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Bites: Burntwood Tavern in Chagrin

And more local food news

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If we've learned anything about the Chagrin Falls dining scene, it's that fire-themed restaurant names are bad luck. Blazin' Bills, Timberfire, Firefly — all consumed by flames. So somebody knock on wood that Bret Adams' soon-to-open Burntwood Tavern (504 E. Washington St.) is free of fiery misfortune. Truth is, it's a tinderbox.

After gutting the former Chag-Town down to the studs and rafters, Adams is rebuilding it with the timbers of a 125-year-old barn. The look is decidedly rustic-chic, with rough-hewn wood floors, post-and-beam cathedral ceilings, a barn-siding-clad bar with copper top, and wrought-iron fixtures. French doors, framed by sizeable wooded shutters, connect to a pair of small front patios.

After more than 20 years in the business, much of it as a hard-traveling regional manager for the Bravo/Brio group, Adams decided to plant roots in Northeast Ohio. "I had every intention of taking the summer off," he says. "But then I happened to drive by this building." Burntwood, a town in England, he explains, is home to some of the oldest pubs on the planet. Like those old taverns, Burntwood is all about rustic simplicity — think wood-grilled chops, smoked meats, housemade pickles, and duck-fat fries. Like his former boss, Cameron Mitchell, Adams hopes to duplicate the concept if it proves successful. Look for a mid-September opening.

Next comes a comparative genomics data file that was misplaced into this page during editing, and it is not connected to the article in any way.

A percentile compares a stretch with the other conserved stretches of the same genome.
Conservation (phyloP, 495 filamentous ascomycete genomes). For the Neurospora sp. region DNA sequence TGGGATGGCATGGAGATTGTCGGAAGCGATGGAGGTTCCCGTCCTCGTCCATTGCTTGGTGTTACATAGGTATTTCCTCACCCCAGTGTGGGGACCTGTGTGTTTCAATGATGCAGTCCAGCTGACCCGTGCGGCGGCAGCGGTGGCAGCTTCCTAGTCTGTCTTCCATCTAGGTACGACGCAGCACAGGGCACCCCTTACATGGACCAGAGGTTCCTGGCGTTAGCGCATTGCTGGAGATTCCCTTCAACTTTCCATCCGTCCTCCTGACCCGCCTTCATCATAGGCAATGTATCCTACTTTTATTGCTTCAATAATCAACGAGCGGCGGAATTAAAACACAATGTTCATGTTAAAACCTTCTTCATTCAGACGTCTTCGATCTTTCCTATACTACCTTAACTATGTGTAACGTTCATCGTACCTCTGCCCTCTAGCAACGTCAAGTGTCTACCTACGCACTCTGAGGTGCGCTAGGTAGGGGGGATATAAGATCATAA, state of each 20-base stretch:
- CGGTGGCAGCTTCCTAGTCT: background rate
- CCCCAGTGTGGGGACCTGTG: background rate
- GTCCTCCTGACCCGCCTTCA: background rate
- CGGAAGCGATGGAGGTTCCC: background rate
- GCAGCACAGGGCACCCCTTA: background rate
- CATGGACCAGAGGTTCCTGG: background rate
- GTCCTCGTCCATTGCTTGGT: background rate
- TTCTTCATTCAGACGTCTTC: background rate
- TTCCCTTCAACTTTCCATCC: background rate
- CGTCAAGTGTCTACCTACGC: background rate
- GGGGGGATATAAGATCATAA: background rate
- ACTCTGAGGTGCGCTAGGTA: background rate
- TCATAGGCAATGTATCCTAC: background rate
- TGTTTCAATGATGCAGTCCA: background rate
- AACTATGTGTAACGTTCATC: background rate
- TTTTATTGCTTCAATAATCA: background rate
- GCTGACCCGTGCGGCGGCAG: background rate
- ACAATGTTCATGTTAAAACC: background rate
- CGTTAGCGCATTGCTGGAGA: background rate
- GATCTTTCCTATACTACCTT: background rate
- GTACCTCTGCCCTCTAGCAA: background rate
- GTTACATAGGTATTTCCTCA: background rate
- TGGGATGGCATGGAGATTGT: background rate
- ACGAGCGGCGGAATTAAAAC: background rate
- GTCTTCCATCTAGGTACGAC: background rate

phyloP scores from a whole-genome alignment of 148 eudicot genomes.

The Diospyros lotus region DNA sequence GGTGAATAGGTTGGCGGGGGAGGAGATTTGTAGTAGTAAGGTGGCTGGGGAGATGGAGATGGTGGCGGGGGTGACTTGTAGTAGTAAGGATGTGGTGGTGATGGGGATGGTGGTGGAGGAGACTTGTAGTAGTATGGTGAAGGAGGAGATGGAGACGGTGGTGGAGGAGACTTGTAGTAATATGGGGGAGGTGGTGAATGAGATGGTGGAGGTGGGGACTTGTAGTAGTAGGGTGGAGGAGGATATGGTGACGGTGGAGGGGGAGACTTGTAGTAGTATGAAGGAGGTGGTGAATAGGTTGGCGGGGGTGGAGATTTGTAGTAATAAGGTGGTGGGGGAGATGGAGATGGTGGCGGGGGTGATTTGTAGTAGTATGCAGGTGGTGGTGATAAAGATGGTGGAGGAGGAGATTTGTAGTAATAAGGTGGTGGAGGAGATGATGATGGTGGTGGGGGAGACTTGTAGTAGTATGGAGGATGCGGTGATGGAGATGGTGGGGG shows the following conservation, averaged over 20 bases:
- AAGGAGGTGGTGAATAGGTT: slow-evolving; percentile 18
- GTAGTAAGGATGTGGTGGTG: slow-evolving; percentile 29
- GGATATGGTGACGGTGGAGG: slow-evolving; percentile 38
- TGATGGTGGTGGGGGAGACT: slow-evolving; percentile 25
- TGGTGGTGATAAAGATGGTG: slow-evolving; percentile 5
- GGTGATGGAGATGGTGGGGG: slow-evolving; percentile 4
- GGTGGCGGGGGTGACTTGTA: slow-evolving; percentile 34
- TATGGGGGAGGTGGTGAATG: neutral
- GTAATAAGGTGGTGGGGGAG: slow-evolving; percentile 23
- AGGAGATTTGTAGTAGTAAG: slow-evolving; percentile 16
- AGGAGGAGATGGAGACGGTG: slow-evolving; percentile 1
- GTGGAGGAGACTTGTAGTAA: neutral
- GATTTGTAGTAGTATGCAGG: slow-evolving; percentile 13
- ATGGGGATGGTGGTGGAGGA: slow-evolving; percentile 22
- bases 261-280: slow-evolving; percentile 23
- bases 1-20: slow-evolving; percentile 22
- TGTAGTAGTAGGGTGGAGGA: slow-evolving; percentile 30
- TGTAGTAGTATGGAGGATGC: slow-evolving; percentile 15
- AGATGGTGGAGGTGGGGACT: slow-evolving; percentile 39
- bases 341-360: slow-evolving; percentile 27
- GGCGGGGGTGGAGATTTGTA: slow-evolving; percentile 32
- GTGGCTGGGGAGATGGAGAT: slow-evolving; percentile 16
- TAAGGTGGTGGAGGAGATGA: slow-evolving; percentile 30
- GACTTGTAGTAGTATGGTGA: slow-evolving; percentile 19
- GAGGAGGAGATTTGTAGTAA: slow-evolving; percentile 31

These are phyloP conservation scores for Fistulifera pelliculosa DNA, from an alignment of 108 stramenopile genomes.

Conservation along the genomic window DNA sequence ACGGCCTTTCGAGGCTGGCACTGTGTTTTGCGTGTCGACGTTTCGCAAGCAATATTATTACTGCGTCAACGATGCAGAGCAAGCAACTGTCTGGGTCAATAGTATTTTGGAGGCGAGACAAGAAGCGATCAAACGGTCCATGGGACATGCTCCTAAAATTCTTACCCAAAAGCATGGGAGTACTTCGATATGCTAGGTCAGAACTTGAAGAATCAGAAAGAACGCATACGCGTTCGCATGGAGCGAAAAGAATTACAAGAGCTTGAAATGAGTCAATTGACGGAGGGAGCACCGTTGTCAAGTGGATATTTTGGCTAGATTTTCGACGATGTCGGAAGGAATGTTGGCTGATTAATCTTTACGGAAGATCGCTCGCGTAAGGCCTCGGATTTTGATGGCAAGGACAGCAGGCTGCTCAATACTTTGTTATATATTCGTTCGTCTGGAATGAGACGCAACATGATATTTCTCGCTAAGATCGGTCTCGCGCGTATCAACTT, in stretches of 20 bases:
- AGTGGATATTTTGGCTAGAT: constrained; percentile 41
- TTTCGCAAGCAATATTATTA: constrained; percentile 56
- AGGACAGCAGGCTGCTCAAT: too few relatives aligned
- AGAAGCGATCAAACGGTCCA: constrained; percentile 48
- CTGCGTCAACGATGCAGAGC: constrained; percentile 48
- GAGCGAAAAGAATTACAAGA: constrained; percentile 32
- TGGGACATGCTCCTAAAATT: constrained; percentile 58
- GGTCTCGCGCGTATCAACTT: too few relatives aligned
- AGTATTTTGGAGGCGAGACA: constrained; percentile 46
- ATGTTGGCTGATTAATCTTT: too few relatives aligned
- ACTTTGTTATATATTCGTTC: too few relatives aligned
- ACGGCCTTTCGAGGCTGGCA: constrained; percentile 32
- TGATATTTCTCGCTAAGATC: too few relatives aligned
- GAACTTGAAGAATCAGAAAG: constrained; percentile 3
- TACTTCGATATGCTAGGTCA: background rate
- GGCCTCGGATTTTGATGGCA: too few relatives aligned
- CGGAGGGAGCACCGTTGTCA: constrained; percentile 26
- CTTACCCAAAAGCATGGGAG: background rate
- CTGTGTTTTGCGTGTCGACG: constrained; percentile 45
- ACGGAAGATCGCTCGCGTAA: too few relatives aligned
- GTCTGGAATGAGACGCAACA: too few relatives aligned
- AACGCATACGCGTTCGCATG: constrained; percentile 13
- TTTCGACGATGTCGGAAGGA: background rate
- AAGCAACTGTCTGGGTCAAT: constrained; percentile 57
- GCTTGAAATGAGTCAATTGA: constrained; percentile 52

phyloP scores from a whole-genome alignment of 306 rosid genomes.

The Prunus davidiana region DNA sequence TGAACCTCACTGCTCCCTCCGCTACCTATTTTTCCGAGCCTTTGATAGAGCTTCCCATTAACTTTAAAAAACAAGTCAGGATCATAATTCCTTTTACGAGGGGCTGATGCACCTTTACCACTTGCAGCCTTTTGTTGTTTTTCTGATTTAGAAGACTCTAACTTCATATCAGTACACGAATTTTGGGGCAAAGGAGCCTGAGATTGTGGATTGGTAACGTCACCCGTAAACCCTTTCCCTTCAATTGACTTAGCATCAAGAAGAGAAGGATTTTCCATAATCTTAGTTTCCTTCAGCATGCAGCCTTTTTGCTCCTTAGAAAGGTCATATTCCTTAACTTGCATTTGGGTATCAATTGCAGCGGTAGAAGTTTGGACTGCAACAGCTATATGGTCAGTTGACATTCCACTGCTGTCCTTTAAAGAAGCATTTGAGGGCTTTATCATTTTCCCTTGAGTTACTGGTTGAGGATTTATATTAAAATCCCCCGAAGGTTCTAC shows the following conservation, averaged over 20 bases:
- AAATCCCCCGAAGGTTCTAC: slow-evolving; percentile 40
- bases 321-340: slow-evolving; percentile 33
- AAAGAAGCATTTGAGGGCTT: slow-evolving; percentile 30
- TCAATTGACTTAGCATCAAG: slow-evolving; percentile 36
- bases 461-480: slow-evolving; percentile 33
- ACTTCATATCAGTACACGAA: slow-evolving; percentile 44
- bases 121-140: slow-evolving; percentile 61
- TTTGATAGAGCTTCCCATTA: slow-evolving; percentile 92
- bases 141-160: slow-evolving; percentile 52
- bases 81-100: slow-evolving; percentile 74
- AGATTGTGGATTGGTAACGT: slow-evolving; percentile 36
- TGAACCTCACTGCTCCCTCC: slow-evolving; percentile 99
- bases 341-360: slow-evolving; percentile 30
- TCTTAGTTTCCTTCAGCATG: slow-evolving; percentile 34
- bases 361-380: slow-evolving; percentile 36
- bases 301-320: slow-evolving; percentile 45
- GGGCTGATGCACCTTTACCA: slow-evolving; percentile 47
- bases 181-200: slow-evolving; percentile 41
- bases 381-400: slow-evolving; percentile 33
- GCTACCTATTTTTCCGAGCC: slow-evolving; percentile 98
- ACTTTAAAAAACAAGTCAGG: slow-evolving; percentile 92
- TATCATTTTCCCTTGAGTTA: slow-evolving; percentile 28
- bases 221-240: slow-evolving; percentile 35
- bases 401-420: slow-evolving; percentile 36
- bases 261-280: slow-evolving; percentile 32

"Lakewood has plenty of sports bars," explains Joe DeLuca, "but it has very few places for professional men and women." In an attempt to remedy that inequity, DeLuca opened Apothecary (15625 Detroit Ave., theapothecarylounge.com), what he calls a "modern cocktail parlor."

Located adjacent to Niko's, the sharp little lounge has a wine-bar feel. "My intent is to make handcrafted cocktails as approachable as possible," explains DeLuca. "The cocktail renaissance is important, but does it require a curly mustache and arm garter to do it right?" As owner of what he calls a "teaching bar," he hopes to inspire imbibers to venture beyond the tried-and-true. His main spirits rotate monthly, so that Moscow Mule may come with Tito's vodka one visit, Boru the next. Signature concoctions include a fragrant Bouquet & Tonic, made with orange blossom water. There is also a small, well-chosen selection of beer and wine. For those still stuck in a rut, Apothecary sells Budweiser too. It's open Thursday-Saturday from 6 p.m. to midnight.

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